20. Metabolomic analysis of glycerophospholipid signatures of inflammation treated with non-steroidal anti-inflammatory drugs-induced-RAW264.7 cells using (1)H NMR and U-HPLC/Q-TOF-MS.

    PubMed

    Wu, Xia; Cao, Han; Zhao, Lifang; Song, Jianao; She, Yuqi; Feng, Yifan

    2016-08-15

    Non-destructive proton nuclear magnetic resonance ((1)H NMR) spectroscopy and highly sensitive ultra-performance liquid chromatography quadrupole time-of-flight mass spectrometry (U-HPLC/Q-TOF-MS) coupled to data processing methods were applied to analyze the metabolic profiling changes of glycerophospholipids (GPLs) in RAW264.7 cells from inflammation to prognosis. Analysis of (1)H NMR was shown that the models were grouped successfully, illustrating that all of them had significant differences. Based on the highly simple, accurate, non-targeted and non-destructively advantages of (1)H NMR, it could be used as a new screening tool of anti-inflammatory drugs in the metabolic profiling of GPLs. 58 GPLs were identified by U-HPLC/Q-TOF-MS, and 19 components were firstly identified in this study compared with our previous results. In addition, ten potential biomarkers were proved, of which phosphatidylcholine (PC) (16:0/18:1) and (18:0/18:1) changed consistently in three drug-induced groups and might be the important biomarkers. Compared with (1)H NMR, U-HPLC/Q-TOF-MS showed higher sensitivity and specificity and was more suitable for the determination of biomarkers apart from the deficiency of time-consuming sample preparation steps and unambiguous metabolite identification. Therefore, it is feasible to analyze the changes of GPLs during inflammation by combining (1)H NMR spectroscopy with U-HPLC/Q-TOF-MS. The metabolic profiling of GPLs provides valuable evidence for inflammation diagnosis and prognosis, and might unravel the mechanisms involved in inflammation progression. PMID:27371817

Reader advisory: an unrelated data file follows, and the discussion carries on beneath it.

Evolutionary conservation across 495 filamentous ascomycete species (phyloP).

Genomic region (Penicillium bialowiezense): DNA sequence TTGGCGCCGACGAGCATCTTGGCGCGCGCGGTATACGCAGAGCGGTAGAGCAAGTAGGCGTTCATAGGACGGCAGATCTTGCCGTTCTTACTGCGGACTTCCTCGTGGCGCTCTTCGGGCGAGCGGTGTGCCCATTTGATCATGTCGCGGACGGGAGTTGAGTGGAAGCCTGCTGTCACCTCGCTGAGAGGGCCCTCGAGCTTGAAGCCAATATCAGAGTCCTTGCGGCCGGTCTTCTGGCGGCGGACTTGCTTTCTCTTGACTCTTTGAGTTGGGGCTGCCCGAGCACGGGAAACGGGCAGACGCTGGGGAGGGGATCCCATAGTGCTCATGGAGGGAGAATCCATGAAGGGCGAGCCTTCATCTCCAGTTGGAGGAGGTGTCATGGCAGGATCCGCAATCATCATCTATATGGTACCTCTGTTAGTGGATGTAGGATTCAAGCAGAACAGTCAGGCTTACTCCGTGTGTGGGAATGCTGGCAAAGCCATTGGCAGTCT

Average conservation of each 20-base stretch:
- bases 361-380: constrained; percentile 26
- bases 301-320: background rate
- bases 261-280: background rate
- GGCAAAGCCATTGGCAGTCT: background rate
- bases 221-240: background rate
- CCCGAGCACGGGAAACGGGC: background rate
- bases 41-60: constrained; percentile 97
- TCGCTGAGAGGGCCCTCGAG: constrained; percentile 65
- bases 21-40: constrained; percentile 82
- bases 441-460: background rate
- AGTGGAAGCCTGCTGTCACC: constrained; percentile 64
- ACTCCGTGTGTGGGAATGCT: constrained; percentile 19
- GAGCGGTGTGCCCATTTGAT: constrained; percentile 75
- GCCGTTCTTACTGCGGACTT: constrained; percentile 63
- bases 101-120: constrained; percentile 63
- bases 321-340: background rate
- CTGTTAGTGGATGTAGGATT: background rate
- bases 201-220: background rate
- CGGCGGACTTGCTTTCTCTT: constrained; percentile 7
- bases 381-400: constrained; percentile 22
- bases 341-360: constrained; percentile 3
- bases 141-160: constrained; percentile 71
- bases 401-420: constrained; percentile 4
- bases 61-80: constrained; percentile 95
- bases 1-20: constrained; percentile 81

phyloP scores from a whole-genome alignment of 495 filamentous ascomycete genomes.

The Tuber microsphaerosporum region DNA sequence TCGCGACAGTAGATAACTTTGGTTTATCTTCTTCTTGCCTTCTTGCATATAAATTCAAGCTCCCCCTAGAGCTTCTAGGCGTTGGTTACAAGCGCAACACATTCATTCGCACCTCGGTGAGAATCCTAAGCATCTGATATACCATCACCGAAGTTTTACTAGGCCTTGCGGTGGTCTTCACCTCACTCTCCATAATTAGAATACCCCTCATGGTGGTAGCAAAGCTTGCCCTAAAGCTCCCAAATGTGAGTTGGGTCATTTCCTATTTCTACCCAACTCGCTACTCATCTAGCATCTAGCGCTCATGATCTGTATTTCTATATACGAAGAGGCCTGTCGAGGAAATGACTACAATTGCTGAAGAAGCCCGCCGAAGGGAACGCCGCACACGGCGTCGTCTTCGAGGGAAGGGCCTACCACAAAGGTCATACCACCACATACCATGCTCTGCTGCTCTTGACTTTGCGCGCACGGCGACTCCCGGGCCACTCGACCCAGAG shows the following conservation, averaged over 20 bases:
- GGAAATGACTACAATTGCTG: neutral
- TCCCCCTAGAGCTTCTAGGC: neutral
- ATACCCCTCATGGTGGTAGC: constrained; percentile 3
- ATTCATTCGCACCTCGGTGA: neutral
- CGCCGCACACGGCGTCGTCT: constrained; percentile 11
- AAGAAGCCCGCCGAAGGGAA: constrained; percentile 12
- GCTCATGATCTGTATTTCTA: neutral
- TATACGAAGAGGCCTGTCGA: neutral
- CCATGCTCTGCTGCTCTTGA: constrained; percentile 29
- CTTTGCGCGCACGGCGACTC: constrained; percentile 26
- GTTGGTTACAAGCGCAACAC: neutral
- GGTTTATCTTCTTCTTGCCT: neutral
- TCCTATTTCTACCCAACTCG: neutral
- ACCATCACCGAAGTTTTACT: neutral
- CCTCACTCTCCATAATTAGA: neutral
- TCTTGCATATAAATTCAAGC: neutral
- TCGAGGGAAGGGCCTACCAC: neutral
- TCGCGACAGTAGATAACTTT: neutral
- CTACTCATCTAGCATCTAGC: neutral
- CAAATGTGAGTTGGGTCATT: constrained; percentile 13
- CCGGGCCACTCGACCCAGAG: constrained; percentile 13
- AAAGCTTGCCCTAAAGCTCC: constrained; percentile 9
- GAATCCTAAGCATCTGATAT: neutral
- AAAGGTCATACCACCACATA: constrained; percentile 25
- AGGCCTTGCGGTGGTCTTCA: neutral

1. Synthesis and conformational analysis by 1H NMR and restrained molecular dynamics simulations of the cyclic decapeptide [Ser-Tyr-Ser-Met-Glu-His-Phe-Arg-Trp-Gly].

    PubMed

    Buono, R A; Kucharczyk, N; Neuenschwander, M; Kemmink, J; Hwang, L Y; Fauchère, J L; Venanzi, C A

    1996-06-01